Of the 760 properties listed by the City in Vila Autódromo, 590 have already been vacated. Of these, 336 were families in need that went to the public housing complex Parque Carioca. The rest were financially compensated. Despite the evictions, in aerial photos it is still possible to see that the favela, which is next to the site of a future hotel for the media and International Broadcasting Convention (IBC) of the Olympic Park, still remains. There is a lot of rubble spread out. One of the clearest pieces of land has come to be used as an improvised parking lot for Olympic construction workers.
Wearing a black t-shirt with the words “SOS Vila Autódromo,” Luiz Cláudio Silvo, a physical education teacher, is among those who are resisting the move. A lover of sport, he said the Olympics is fast becoming the biggest nightmare of his life.
“What you see here today is a war scene. Why not take care of the community and leave a social legacy?” he asked, remembering that in 2013 the residents themselves developed a prize-winning re-urbanization project proposal, with experts from federal universities UFF and UFRJ projecting that it would cost little more than R$13 million (US$4,115,622) to implement.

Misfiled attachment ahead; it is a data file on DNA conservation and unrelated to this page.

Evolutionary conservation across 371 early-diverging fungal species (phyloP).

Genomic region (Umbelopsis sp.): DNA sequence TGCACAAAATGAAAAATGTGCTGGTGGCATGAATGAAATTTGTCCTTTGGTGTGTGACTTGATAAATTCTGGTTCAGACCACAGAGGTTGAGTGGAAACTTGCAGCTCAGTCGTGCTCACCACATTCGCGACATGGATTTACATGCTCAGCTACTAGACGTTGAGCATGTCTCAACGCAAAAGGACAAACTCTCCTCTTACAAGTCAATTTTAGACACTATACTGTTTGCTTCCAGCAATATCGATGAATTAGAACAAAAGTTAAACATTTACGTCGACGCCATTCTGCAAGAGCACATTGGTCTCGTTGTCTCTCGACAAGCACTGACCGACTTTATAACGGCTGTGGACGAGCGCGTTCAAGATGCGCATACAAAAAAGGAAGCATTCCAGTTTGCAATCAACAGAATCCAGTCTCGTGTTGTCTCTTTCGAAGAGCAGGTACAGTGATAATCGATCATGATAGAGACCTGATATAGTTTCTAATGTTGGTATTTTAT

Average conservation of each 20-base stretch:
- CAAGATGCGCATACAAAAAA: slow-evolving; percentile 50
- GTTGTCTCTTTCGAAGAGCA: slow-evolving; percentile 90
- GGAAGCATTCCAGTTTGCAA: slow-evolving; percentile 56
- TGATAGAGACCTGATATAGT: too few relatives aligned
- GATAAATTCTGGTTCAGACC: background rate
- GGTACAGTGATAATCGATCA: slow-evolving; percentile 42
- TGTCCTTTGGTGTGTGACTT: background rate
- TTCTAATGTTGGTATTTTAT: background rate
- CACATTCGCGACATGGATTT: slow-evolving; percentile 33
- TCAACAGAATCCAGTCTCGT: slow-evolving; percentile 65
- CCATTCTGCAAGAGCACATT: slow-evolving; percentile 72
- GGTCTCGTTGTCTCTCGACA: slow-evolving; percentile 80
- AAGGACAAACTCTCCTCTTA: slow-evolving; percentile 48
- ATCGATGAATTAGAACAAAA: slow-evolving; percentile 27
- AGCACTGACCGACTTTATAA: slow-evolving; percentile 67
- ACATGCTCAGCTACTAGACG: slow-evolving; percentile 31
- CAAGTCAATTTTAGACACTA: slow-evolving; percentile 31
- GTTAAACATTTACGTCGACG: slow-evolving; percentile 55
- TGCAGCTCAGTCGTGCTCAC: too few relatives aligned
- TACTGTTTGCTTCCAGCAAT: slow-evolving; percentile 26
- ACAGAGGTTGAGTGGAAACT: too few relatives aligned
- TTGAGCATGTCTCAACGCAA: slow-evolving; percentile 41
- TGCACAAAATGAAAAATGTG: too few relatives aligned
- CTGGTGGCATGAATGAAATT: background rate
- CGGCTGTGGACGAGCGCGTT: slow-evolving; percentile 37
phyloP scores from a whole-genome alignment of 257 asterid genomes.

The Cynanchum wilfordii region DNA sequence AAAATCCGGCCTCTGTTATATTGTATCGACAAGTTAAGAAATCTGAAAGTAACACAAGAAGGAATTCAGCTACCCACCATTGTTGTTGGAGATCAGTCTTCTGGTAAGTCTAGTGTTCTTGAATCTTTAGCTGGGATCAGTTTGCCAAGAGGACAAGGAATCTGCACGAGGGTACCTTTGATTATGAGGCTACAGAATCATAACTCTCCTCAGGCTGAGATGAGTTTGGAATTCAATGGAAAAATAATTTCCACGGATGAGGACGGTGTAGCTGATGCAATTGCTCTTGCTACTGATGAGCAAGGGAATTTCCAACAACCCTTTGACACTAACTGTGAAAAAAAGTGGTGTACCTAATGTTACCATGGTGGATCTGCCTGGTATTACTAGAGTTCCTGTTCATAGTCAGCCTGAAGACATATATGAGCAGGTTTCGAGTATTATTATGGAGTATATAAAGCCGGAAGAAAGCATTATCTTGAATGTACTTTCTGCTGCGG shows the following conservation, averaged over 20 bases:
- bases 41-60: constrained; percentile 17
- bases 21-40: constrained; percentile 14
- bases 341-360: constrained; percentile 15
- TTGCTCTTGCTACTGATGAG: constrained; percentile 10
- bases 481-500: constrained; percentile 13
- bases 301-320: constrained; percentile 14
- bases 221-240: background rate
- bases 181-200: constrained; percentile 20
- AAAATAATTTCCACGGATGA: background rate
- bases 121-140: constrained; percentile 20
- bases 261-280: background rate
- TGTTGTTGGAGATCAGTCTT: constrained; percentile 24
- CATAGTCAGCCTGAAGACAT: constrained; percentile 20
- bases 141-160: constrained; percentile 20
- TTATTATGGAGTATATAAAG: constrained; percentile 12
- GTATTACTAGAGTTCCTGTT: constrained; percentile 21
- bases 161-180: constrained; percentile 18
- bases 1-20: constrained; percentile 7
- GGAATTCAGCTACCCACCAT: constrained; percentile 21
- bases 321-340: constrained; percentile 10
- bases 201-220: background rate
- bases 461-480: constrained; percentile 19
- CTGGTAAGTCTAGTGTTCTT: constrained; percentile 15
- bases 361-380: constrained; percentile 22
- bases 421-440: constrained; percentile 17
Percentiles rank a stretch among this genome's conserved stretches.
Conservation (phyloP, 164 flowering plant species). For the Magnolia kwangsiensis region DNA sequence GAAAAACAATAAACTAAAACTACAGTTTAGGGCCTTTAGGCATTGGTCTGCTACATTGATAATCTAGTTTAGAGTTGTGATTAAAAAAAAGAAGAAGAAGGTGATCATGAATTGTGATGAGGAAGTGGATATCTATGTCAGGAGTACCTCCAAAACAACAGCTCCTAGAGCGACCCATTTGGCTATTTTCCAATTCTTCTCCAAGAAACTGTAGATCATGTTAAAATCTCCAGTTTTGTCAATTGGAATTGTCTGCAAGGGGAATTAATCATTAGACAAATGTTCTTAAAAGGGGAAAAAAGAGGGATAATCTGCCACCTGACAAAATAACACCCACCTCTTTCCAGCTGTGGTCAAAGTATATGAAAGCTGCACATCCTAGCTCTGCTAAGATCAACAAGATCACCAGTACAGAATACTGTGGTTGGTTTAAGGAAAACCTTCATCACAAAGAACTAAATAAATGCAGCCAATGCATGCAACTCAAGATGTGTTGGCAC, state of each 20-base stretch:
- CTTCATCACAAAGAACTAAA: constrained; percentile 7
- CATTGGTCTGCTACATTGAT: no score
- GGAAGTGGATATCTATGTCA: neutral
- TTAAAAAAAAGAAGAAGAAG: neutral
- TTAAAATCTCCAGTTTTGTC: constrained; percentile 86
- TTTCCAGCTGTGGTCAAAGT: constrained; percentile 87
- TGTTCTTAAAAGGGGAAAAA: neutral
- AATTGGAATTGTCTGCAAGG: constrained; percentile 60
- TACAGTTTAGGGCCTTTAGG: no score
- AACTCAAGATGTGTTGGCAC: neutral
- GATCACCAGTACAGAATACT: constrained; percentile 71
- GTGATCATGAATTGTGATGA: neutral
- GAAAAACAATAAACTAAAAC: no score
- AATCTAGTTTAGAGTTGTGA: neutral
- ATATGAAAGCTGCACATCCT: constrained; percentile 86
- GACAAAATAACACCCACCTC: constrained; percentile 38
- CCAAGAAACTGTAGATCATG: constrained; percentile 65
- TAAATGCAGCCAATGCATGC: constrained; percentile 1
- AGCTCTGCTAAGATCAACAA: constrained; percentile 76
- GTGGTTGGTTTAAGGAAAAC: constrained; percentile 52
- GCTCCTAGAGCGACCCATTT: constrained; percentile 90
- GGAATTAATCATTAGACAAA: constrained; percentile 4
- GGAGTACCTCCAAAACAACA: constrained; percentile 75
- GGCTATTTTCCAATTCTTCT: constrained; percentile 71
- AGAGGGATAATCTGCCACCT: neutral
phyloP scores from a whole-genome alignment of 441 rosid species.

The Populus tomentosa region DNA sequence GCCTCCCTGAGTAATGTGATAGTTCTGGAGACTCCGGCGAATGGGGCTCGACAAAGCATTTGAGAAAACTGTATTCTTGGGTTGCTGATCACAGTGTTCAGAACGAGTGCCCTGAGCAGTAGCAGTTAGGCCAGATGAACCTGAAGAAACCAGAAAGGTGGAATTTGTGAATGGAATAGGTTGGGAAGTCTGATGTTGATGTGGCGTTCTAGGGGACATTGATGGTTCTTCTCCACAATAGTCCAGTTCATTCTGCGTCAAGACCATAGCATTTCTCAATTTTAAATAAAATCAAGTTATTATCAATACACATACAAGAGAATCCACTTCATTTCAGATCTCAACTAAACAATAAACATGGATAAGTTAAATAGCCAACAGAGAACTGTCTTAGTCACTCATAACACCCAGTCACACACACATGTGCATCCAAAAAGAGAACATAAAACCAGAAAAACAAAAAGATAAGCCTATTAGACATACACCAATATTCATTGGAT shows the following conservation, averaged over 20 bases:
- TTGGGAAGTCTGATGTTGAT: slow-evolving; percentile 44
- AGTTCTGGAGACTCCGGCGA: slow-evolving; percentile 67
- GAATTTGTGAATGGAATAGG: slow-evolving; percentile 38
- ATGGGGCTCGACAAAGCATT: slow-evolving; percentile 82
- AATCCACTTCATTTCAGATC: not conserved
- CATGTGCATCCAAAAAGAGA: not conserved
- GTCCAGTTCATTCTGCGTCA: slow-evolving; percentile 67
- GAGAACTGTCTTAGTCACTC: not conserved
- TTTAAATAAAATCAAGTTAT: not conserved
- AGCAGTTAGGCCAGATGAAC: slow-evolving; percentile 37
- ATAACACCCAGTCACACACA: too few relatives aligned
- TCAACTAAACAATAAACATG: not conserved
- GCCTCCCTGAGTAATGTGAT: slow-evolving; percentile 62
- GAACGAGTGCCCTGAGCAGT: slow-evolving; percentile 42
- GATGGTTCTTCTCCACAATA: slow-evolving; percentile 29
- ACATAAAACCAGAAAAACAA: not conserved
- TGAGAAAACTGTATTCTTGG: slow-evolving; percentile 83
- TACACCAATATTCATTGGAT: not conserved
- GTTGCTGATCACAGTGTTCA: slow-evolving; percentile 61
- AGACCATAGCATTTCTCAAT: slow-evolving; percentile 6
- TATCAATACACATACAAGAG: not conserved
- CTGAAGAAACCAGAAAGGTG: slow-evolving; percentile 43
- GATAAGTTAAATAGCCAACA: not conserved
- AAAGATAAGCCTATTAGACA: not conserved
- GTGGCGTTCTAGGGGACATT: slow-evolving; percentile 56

Mayor Paes Admits Maintaining the Community
Doorman Francisco Marinho says he struggled 13 years to acquire every brick for his house and has no intention of leaving. He has been refusing to let City workers measure his house for a future calculation for compensation.
He said: “When we work for the wealthy people of Barra, we smell. Nobody wants a favela next to the Olympics. But I have made my life here. I have fought to build every wall. I did not go to one of the apartments they were offering because I know that someone from the favela does not know how to live in an apartment with the taxes and all the costs involved.”
Despite all the dispossessions, Mayor Eduardo Paes admits that among the 170 that still remain, those that are not in the way of the new roads or alongside the lagoon can stay. However, when asked, the City was unable to say how many people this applied to. Paes also admitted to upgrading the area by bringing in missing services.
Public defender João Helvécio de Carvalho, who is accompanying the case of the residents in need, says he hopes Paes will allow those who wish to stay.
“We hope there will be dialogue and that this intention is fulfilled. And that those who stay, stay in a dignified manner.”